Here’s What You Need to Know About the Changing Face of Venture Capital
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Picture a venture capitalist. You might imagine an older white man in a suit, maybe with a gray beard. But the reality is that the VC landscape is changing — rapidly. Today, VCs are getting younger and more diverse. The rise of Gen Z angel investors perfectly illustrates this shift.
There are more than 20,000 Gen Z angels investing in startups globally. And they’re putting their money into some of the most innovative companies around, from the Web3 space to clean energy. On a broader level, recent data shows that the average age of the typical VCT investor has dropped by 11 years since 2017.
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Young people are seeking higher returns
What’s driving this trend? For starters, everyone under 58 is seeing the highest inflation of their adult lives. At the same time, young people have never seen healthy bond yields or bank deposit rates. The stock market offers little in the way of safety or stability, either, with millennials experiencing three “once in a lifetime” crashes in the last 20 years: the dot-com bubble, the financial crisis and Covid-19. Today’s bear market, too, is at risk of turning into a worse crash.
With low public market returns and inflation still high, young people are searching for alternative investments that offer higher potential returns. And they’re willing to take on more risk to get them.
VCs are also getting more diverse. For example, Base10 Partners is a black-led VC fund that raised over $130 million to fund seed-stage startups with between $500,000 and $5 million. Further, Arlan Hamilton has built a $36 million fund dedicated exclusively to black women founders, called Backstage Capital.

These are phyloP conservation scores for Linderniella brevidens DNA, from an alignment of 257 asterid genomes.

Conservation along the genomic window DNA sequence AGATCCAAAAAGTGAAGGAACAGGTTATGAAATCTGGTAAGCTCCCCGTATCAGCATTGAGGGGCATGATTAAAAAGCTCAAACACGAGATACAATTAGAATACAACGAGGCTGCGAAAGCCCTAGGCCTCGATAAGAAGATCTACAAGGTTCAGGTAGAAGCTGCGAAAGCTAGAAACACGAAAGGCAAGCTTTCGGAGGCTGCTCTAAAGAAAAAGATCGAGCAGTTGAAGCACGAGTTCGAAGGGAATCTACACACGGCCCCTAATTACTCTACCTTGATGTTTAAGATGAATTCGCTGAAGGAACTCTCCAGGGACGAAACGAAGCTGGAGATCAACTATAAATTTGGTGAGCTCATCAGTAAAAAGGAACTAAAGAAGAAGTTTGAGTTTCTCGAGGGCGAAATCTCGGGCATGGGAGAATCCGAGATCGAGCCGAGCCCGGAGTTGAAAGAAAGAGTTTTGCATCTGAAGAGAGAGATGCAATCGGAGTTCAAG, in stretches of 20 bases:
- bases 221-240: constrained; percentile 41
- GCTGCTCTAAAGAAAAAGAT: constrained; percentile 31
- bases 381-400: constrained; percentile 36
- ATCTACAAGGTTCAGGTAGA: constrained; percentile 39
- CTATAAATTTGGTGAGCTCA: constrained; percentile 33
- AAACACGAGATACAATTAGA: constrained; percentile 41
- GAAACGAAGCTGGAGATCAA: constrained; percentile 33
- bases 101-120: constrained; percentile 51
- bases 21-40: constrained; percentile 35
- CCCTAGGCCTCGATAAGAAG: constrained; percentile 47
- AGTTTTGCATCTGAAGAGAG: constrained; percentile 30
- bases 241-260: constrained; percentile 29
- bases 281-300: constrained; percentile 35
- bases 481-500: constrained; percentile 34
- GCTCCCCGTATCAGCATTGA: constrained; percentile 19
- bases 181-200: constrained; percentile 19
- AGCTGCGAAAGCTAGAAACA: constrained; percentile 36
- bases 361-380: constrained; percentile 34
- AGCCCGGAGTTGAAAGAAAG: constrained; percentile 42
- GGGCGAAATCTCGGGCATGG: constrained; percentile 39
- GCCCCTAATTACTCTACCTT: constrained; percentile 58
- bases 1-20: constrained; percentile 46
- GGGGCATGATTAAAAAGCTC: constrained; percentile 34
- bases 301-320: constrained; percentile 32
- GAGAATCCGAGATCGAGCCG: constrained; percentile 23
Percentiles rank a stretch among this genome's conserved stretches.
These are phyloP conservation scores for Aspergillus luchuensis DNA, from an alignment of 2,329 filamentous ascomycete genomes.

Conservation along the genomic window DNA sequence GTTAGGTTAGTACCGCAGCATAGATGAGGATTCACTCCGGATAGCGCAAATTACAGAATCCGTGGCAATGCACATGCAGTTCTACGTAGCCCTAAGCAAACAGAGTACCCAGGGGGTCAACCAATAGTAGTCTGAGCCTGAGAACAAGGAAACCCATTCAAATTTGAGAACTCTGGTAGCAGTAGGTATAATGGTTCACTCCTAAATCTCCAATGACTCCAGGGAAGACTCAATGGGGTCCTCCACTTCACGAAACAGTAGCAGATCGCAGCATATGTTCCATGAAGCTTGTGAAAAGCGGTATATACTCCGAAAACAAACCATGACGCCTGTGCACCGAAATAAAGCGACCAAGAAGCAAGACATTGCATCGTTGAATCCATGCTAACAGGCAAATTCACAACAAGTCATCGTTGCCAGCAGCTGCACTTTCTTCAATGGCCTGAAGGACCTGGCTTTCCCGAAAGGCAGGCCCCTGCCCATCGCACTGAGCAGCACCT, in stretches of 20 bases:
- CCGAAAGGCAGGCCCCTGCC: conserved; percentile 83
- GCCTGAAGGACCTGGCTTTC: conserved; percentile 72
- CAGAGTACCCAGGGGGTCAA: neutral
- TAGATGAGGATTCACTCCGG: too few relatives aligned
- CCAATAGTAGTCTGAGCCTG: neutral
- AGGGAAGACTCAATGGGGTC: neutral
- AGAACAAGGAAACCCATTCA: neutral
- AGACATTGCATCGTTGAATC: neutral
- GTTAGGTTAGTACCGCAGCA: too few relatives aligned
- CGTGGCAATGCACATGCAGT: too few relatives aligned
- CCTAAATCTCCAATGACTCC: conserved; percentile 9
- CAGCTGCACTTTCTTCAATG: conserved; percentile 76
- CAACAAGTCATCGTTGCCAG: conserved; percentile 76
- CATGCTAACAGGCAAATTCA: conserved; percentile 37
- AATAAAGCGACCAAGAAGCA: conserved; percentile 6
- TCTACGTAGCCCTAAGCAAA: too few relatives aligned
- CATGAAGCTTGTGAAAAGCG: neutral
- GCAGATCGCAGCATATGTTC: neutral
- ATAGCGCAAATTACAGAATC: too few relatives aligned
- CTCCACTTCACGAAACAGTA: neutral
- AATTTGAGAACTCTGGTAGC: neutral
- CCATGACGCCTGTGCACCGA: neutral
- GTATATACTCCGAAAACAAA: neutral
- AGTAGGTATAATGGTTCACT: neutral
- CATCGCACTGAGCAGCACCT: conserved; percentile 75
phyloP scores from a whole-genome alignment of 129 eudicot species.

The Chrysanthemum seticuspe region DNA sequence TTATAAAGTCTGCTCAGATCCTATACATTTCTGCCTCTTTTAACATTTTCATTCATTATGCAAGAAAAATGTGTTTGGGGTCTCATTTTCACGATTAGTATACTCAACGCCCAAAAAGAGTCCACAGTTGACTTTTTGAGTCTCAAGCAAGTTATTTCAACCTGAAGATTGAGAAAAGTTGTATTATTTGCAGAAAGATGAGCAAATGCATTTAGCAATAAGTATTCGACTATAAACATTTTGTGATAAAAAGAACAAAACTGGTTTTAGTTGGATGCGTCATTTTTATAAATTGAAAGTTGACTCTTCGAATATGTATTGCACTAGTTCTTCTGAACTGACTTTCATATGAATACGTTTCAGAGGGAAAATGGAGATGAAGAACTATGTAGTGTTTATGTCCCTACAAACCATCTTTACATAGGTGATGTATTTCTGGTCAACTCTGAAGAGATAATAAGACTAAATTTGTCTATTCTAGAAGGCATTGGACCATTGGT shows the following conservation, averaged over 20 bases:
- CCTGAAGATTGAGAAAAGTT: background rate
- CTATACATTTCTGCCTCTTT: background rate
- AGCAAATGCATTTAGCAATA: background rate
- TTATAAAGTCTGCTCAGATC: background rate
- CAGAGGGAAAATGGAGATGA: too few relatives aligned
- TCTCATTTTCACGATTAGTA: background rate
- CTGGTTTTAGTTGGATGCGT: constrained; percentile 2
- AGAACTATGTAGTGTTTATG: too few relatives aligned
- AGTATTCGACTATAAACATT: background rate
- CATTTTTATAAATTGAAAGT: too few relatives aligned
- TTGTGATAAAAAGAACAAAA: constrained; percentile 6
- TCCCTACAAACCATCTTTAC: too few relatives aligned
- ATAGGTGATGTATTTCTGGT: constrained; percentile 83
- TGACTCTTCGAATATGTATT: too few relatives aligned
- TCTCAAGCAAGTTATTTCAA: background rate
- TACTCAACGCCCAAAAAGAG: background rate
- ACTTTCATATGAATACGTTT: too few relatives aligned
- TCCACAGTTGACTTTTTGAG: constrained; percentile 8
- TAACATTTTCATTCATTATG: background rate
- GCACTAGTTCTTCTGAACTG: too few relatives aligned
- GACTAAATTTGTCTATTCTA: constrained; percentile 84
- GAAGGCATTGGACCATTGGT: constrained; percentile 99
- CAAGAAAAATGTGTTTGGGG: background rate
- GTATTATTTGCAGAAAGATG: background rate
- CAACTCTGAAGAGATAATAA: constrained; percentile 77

This diversity is, in part, being driven by a desire to invest in companies that reflect the founders’ own experiences and backgrounds. This heterogeneity is set to increase the aperture of evaluation for startup opportunities and lead to novel value propositions being funded.
Digital natives are flocking to VC
Another driving force behind the changing face of VC is the fact that young people are digital natives. They grew up with the internet and are comfortable with digital tools and platforms. This makes them more open to new models of investing, like online VC funds.
What’s more, digital natives are used to seeing startups succeed. They’re familiar with the stories of companies like Facebook, Tinder and Robinhood — all of which were founded by young people. This makes them more likely to view investing in startups as a viable option.
Related: Here’s What’s Driving the Trend of Self-Made Gen Z and Millennial Millionaires
Finally, millennials and Gen Zers are purpose-driven investors. They’re interested in making a positive impact with their money and are drawn to companies that align with their values.
This is reflected in the increasing interest in impact investing and environmental, social and governance (ESG) factors. In 2020, 33% of total U.S. assets under professional management were sustainably invested. This trend is only going to continue as more young people enter the VC landscape.
Comfort level with risk is also leading young people to invest in new areas, like cryptocurrency and blockchain. These technologies are still in their early stages, but as digital natives, young investors are more comfortable with the risks involved. They’re also more likely to be interested in the potential rewards — which can be significant.
The future of investing
The face of venture capital is changing. And it’s being driven by a desire for higher returns, more risk tolerance and a focus on making a positive impact. Private market investing platforms have emerged to help individual investors more effectively deploy their capital, and more new offerings will come. Gridline, for instance, is a digital wealth platform that raised $9 million to provide access to top-quartile alternative investments with lower capital minimums, fees and liquidity.
We’re at the beginning of a generational shift in terms of how people invest. As Gen Z gains more buying power, expect to see an even wider array of impact and venture investment products emerge — all tailored for this new investor class.
Related: What You Can Learn From This 21-Year-Old VC Who Started A $60 Million Fund